What is the difference between these two types of pointers?


What exactly is the difference between these two pointers if both are pointing to a function. The truth is that I have seen many programmers using them but I still do not see the difference.



asked by thc 06.05.2018 в 17:10

2 answers


This is a function pointer:


Used to dynamically target a function:

int func1(int a, int b)
{ return a + b; }

int func2(int a, int b)
{ return a * b; }

int main()
  int (*funcion)(int,int) = func1;
  printf("%d\n",funcion(2,4)); // Imprime 6 (2 + 4)

  funcion = func2;
  printf("%d\n",funcion(2,4)); // Imprime 8 (2 * 4)

And this other is a function that returns a pointer of type int :

int* function(int,int)

As for example:

int* funcion(int a, int b)
  static int total= 0;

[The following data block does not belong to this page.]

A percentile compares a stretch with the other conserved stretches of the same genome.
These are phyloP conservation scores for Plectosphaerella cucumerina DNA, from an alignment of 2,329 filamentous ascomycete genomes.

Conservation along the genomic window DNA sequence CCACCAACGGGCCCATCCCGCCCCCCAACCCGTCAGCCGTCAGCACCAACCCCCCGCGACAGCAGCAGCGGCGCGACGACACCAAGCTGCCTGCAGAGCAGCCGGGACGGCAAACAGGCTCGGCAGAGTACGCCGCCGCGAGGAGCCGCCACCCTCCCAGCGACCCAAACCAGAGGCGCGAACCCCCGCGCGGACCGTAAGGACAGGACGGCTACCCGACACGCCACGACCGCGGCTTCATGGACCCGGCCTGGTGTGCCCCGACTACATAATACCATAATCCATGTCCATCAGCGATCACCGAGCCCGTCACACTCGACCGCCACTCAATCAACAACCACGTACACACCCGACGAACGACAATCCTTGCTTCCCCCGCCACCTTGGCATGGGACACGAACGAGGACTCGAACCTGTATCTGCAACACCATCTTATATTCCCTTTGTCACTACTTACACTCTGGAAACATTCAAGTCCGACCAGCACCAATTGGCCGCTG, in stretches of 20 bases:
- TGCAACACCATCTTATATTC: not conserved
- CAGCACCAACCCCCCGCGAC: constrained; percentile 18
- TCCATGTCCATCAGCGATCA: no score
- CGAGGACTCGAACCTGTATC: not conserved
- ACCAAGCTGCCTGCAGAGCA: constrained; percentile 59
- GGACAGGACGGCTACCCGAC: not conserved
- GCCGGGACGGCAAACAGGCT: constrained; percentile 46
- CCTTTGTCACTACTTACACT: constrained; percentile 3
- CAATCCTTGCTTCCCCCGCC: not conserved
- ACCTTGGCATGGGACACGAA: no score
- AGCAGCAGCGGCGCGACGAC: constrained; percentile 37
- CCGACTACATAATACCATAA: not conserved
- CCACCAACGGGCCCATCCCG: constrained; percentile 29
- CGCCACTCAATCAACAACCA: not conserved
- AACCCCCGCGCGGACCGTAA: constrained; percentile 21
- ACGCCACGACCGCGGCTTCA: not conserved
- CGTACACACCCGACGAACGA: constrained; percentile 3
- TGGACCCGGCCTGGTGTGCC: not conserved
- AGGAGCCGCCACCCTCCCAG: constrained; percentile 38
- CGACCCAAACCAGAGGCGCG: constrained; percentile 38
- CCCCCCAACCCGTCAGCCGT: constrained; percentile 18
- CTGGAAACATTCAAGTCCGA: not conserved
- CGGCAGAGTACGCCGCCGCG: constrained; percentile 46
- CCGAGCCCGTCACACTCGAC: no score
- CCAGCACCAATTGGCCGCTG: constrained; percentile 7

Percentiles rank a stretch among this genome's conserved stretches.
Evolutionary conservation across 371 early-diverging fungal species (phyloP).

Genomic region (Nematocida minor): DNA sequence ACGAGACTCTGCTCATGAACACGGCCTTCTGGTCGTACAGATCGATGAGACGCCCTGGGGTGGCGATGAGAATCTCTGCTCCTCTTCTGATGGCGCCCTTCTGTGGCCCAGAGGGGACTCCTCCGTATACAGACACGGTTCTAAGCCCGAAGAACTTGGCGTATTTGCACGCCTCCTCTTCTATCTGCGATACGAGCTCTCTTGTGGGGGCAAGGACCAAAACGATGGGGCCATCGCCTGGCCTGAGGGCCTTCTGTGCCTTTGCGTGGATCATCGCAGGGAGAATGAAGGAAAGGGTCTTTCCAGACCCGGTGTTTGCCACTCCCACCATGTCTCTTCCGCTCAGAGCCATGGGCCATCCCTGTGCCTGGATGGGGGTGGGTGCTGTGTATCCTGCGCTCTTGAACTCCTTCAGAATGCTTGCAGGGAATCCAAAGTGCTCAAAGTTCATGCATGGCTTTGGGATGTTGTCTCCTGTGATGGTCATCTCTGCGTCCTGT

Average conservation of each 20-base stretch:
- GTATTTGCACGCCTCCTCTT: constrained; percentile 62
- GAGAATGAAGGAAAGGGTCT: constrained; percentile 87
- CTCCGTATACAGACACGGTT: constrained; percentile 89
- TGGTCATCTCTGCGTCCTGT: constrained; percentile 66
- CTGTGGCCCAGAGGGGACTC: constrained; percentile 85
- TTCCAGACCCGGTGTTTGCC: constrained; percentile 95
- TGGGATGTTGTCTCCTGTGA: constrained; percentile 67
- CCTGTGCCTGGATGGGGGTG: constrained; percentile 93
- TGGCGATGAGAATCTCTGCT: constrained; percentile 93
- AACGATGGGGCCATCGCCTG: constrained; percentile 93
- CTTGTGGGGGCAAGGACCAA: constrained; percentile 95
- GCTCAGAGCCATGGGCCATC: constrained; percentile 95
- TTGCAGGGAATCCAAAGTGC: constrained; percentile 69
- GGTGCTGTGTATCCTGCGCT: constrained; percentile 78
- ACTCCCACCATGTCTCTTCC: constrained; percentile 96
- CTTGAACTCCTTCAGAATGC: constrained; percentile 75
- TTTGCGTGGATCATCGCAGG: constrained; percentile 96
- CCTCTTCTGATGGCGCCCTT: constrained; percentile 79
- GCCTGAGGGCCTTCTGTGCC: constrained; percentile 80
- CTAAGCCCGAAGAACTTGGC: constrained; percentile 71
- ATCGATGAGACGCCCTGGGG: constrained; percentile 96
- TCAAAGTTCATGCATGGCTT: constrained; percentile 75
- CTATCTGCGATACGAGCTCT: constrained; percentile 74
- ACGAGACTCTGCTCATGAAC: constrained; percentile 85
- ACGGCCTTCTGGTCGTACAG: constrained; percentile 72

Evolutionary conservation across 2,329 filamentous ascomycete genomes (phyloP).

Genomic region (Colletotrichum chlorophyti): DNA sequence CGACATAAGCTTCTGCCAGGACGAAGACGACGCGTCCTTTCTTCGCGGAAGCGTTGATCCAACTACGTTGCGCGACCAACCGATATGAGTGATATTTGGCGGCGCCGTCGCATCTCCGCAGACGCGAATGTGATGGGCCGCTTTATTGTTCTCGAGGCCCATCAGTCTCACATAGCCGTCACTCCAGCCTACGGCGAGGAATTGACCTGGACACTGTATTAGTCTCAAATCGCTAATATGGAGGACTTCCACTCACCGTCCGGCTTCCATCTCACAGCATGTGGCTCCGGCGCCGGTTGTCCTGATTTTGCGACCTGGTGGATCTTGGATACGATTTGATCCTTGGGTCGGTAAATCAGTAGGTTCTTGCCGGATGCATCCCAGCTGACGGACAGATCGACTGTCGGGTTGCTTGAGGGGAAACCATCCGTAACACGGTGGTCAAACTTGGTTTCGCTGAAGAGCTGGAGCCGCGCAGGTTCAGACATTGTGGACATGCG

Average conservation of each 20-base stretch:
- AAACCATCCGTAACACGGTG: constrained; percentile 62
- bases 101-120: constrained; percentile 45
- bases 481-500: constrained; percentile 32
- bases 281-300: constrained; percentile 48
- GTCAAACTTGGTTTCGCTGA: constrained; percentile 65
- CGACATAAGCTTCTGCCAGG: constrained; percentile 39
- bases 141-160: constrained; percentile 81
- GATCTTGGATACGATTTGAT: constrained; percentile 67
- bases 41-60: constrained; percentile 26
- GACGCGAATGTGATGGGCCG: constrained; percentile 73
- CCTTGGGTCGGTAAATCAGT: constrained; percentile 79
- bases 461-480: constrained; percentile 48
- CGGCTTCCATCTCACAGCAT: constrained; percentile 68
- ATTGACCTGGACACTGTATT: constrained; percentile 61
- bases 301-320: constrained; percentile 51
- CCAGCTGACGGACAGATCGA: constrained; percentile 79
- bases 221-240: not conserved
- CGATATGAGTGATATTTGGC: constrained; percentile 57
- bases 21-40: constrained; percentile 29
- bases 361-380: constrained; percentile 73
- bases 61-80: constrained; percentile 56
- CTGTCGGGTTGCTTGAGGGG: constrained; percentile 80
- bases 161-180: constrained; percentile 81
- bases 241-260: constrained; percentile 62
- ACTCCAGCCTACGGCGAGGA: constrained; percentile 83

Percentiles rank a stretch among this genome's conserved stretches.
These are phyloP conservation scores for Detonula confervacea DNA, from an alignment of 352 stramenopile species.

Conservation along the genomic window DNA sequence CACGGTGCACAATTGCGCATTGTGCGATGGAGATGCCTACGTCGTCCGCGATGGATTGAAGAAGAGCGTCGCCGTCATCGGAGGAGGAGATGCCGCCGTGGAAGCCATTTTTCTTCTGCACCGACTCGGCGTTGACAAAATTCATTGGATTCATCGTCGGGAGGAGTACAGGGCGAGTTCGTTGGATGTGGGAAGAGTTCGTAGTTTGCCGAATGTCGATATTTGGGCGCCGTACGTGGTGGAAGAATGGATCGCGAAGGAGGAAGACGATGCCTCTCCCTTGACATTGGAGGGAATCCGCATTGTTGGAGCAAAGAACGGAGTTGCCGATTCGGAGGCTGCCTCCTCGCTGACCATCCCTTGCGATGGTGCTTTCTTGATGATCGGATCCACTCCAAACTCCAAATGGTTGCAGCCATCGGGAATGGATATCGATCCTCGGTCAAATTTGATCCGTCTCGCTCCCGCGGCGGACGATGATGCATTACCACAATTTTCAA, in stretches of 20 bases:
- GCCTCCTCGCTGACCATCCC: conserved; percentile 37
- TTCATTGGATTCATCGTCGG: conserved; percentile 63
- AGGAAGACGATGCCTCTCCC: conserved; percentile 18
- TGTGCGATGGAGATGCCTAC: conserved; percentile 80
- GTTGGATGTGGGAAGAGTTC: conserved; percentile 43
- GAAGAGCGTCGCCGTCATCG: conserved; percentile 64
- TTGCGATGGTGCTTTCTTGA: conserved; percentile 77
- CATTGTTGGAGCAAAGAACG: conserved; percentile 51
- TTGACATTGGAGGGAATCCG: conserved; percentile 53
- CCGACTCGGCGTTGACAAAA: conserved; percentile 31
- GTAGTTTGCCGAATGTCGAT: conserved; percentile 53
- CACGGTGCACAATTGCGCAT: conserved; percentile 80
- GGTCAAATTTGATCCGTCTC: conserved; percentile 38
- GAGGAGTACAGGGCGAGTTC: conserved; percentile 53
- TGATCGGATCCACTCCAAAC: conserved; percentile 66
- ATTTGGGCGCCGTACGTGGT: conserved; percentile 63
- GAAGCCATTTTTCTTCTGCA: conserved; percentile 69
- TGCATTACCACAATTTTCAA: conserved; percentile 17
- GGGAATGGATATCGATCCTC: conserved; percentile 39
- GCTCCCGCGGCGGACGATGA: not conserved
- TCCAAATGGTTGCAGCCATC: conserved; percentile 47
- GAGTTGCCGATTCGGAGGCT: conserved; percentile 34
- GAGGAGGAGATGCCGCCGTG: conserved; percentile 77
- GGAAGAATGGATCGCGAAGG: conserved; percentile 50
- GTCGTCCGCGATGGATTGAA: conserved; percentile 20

total= a + b;
  return &total;

int main()
  int* resultado = funcion(1,2);
  printf("%d\n",*resultado); // Imprime 3
  printf("%d\n",*resultado); // Imprime 6

The second result is explained because resultado points to the internal variable of the function, total . Being this static variable every time the function is called, the value stored in it will be modified.

Parentheses are very important in C, so you have to put them very carefully if you do not want the program to start doing weird things.

answered by 07.05.2018 / 07:54

The first int(*function)(int,int) is a function pointer. Parentheses () have priority. I recommend you to see the priority of operators in C, here I leave a link link

The second is a function that returns a pointer to int

answered by 06.05.2018 в 17:42